Friends and family regard me as a bit of a boat bore.
My fascination for all things floating dates back to my childhood and a father who was a keen sailor. Indeed, all the holidays of my youth were spent, come rain or shine, on a comfortable 36ft ketch.
Later on as I started to earn money of my own, I was able to pursue my interest more voraciously. My first boat was an 18ft Ring with a huge Mercury outboard that I used for water- skiing in the Bristol Channel. It did almost 80mph and burnt through a 25-litre tank of petrol in under 15 mins. But what a boat!
I loved it, even if the girls who were meant to be impressed by it were invariably appalled.
It wasn’t until my late twenties that I discovered, thanks to my beautiful Dutch wife, that there was a whole world of boating fun to be had in the South of France. We rented a flat in Villefranche and purchased a 28ft Cranchi Corallo. We had a lot of fun in that boat and managed to sell it for more than we paid for it, a notable but never to be repeated achievement.
Subsequent upgrades included a Monte Carlo Offshorer 30, a Cranchi Aquamarina 31, a Cranchi Endurance 33 (the only new boat I have ever bought), and the then flagship of the Cranchi range, the Mediterranée 50. All of the Cranchis were great boats, designed for a specific purpose, built to a high standard and extremely well priced. Most of the time we used them as glorified day boats with friends and my growing family. The Med 50 was the one boat that we did sleep on occasionally, but a disastrous week of rain one half-term dented the rest of the family’s enthusiasm for cruising and we reverted to dayboat use once more.
A brief flirtation with a 1986 Riva Bravo proved to me that an old boat was not necessarily a bad boat: the build quality was second to none and she ran like clockwork. But I wanted to try the ‘cruising thing’ again and for three years I owned a wonderful Ferretti 57 that we used to explore Sardinia, Corsica and the Italian and French rivieras. However, as our children grew older, our time became more constrained and I again found we had started to use her as a dayboat. This made no sense given the costs of running a big boat in the South of France, so my thoughts returned to finding the ideal dayboat.
It needed to sit eight people for lunch around a table, have plenty of sunbathing space, a decent heads and the ability for four of us to overnight as and when. Crucially, I wanted more speed to get us further afield in less time.
Plenty of boats met the criteria, including models from Windy, Princess and others but my now boating-wise wife decreed that she didn’t want one “that looked like everyone else’s”.
I liked the idea of an Axopar 37 but she didn’t like the loo being in the main cabin. The Rivarama 44 was perfect but too expensive. The Mochi 51 was too big. The Itamas and Pershings were only fast enough over a certain size and budget. A couple of friends had had good experiences with Huntons but I couldn’t find a 43 at a price I thought reasonable.
In the end, I concluded that I couldn’t find the ideal modern boat so I began to consider buying an older, less expensive one and refitting it to suit my needs. I looked at Magnums and even an OTAM but, again, couldn’t find the right boat at the right price. I ruled out the Sunseeker Superhawk 34 and 40 as too small but then I remembered that they made a 50 with fixed Trimax surface drives.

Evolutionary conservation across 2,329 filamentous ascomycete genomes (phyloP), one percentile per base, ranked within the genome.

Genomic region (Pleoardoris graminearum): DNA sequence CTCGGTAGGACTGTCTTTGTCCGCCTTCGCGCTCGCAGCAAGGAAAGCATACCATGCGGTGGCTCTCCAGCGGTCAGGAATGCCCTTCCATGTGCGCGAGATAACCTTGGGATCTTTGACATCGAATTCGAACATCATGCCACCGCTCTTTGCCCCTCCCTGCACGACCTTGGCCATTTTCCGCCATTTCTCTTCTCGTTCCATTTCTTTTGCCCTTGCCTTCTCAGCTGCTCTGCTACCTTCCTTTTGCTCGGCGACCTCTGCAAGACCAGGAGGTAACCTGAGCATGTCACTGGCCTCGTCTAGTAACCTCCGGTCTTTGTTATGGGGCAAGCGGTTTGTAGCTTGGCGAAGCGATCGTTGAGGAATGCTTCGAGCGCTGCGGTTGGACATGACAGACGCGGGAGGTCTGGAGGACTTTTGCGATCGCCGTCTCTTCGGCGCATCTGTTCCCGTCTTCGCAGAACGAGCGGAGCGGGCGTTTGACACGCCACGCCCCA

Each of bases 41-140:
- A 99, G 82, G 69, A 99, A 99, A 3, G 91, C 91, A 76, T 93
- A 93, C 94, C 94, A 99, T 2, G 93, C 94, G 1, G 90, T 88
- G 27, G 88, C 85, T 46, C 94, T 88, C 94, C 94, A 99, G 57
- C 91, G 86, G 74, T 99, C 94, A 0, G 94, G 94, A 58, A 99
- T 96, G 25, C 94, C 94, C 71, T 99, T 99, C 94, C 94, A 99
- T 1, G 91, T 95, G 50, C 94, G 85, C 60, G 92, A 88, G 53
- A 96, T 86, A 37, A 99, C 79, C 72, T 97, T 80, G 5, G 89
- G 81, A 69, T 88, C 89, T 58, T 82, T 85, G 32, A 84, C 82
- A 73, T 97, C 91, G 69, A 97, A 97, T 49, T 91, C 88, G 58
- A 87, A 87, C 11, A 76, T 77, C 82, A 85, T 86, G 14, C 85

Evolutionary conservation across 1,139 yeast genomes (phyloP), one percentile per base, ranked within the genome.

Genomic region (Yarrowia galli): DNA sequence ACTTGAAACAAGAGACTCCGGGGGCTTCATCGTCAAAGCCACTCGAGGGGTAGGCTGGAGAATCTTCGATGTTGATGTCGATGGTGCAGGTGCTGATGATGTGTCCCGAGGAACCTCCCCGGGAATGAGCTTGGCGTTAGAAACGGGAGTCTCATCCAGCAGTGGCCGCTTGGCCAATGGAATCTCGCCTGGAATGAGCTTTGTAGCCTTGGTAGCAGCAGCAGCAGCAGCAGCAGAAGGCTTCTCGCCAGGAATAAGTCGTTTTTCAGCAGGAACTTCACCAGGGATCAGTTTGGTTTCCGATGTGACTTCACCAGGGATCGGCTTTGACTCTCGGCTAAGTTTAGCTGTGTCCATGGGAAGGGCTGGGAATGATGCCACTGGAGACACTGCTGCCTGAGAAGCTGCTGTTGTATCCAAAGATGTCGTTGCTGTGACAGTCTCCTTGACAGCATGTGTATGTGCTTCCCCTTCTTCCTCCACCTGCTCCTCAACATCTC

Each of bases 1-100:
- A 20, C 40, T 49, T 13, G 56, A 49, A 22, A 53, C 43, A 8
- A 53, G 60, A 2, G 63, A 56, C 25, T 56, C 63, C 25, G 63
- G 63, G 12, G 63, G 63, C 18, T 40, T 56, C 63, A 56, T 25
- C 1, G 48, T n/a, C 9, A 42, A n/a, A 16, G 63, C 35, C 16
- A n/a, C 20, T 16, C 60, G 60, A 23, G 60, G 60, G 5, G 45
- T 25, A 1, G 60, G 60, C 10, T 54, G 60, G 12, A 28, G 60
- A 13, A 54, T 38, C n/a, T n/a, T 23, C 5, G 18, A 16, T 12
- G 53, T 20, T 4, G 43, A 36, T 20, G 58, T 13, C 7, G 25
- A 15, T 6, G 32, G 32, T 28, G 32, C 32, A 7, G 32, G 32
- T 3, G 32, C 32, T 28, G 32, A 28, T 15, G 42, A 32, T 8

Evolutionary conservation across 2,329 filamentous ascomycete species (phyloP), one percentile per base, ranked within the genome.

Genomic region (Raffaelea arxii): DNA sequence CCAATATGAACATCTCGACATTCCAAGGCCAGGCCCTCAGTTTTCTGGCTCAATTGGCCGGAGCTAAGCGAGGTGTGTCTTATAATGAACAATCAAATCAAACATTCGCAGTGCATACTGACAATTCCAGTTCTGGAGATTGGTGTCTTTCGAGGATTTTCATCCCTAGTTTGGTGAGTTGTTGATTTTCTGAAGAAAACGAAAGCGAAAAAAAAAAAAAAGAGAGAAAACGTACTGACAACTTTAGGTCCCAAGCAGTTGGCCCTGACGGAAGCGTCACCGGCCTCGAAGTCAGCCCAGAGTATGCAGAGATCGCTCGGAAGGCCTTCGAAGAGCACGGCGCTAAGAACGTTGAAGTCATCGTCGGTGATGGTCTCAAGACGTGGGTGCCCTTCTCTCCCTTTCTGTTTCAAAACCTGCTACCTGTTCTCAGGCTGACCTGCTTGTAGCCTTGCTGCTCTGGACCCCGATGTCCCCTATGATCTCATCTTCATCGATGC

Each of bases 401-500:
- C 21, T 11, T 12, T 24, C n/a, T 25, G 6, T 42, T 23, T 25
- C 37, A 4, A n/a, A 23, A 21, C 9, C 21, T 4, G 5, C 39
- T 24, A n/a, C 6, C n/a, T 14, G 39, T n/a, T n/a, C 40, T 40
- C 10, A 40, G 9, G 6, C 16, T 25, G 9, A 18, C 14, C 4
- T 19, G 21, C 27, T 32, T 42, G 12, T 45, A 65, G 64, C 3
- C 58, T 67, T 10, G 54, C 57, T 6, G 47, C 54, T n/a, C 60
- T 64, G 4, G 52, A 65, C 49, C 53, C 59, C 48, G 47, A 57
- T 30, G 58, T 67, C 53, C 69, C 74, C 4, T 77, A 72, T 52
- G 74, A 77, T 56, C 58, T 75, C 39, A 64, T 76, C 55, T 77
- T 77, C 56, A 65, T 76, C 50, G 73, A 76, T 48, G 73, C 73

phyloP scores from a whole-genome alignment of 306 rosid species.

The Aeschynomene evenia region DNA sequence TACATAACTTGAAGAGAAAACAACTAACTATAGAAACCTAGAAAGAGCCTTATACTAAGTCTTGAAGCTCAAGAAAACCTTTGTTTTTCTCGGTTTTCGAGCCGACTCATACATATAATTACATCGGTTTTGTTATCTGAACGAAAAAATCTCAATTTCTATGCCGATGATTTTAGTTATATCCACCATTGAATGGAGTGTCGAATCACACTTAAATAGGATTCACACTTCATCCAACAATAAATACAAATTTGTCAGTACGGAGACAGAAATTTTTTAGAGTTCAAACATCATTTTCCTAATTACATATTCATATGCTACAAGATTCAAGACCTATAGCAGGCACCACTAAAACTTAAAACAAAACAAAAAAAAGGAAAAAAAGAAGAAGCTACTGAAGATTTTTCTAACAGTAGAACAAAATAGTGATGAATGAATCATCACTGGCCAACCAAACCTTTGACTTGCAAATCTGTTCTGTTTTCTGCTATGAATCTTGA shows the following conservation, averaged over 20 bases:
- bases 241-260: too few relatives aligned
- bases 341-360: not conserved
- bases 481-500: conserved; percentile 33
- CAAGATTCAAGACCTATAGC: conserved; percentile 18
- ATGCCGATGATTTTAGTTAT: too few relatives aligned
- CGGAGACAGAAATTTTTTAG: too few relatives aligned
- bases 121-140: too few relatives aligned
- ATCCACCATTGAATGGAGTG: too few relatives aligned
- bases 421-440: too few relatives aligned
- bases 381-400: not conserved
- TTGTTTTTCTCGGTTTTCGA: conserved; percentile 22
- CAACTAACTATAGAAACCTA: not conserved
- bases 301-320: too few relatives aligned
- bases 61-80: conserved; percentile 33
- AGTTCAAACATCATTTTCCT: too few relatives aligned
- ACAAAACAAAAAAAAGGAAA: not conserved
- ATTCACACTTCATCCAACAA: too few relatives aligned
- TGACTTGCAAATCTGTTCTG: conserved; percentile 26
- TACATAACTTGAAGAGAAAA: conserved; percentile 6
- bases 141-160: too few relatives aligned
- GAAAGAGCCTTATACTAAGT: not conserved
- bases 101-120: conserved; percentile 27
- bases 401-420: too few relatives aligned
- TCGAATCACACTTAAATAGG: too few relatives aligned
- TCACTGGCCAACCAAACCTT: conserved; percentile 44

Before long I was looking at one in Holland fitted with triple Yanmar 420hp motors. The boat seemed in good condition but a subsequent viewing with a mechanic highlighted a significant problem and I walked away. In June 2017 I found another 2002 example located in the toe of Italy. It was in very good condition and had a full mechanical history. I agreed a price of around €110,000 and arranged for a delivery skipper to bring it back to St Tropez, where we enjoyed it for the summer with the idea of refitting her over the winter.
The first step was to identify what was good and bad about the boat. Everything worked and the engines were reliable, if a little unloved. However, a previous owner’s decision to fit a 4kW generator in the stern as well as a hydraulic passarelle had induced a serious tail-heavy trim that required huge amounts of tab to get it to run flat, not to mention a top speed that was 10 to 15 knots below its 48-knot potential.
The interior was very dated including a carpet that had seen better days. The exterior also had that yellow boot top that Sunseeker used to use back in the 90s, so that needed to go too. I was also keen to look into fitting a gyro stabiliser and it made sense to overhaul the engines, drives and electrical system while we were about it. The cockpit upholstery was in good condition but the nav gear needed updating, as did the sun-faded walnut dashboard and the worn teak on the bathing platform.
The next step was to decide who would do the work. Nigel Cooke at Max Marine One in Grimaud had always looked after me well but I wasn’t so confident about the subcontractors we would have to use – not least because I would be less able to monitor the cost, quality and progress of their work. I’d seen Landau UK at various boat shows and chatted to one of their employees Jon Bagge on several occasions. It was clear to me that here was an individual with the attention to detail, the
passion and the encyclopaedic knowledge that I was looking for. And Landau is based on the Hamble, 90 minutes from home.
My decision to bring the boat back to the UK was quickly proved to be the right one when I was charged €750 to put her on the lorry in France but only £250 to lift her off the other end. Coast 2 Coast transport did the move, flawlessly and at a competitive price.
Read the full story in the October issue of Motor Boat & Yachting, out 6 September